Effects of black racialization of public opinion on support for government financed health care
Levasseur, Patricia Holland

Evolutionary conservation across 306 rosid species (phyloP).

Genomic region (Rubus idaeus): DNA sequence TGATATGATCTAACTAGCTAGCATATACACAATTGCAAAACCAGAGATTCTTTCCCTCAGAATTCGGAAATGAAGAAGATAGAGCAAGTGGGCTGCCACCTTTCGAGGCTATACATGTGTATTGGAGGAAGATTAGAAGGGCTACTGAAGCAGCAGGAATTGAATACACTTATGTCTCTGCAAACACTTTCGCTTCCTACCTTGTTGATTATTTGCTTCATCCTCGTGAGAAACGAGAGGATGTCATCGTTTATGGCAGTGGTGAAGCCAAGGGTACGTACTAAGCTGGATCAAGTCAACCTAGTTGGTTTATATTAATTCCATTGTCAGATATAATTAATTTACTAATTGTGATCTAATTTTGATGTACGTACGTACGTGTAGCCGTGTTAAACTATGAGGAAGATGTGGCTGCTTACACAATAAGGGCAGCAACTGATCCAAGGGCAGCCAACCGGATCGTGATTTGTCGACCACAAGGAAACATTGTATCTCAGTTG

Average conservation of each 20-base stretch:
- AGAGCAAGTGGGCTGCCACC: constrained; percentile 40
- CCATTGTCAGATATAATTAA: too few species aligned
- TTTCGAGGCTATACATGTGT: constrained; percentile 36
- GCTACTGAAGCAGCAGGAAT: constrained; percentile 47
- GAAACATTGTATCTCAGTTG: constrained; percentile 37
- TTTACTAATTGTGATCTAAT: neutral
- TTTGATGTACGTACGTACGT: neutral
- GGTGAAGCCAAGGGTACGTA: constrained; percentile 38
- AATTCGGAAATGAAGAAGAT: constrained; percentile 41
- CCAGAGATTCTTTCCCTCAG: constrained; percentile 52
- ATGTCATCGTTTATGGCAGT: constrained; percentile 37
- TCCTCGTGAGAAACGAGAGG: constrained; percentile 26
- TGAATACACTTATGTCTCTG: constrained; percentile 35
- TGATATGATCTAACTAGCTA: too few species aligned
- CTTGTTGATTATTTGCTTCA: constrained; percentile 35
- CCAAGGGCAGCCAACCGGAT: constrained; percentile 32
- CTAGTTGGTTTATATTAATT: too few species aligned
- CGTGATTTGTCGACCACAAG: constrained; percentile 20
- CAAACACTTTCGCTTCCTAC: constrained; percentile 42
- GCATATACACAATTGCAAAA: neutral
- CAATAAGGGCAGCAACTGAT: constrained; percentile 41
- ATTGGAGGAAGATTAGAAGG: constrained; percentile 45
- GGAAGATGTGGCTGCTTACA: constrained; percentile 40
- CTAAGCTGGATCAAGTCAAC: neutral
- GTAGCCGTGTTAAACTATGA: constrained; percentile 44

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This thesis examines the relationship between black racialization of public opinion and support for government financed health care. Four hypotheses are tested. Previous research has provided evidence of the impact of elite cuing as a mechanism to racialize public opinion. This issue is examined using the 2012 American National Election Survey Time Study (ANES) and ordinary least squares regression. Elite cuing is a contributing factor to the racialization of public opinion. The trend toward conservative ideology is often exacerbated black racialization. Results of this thesis support the hypotheses and are consistent with previous reports that public opinion is affected by use of racial cuing. Implications of the findings are discussed.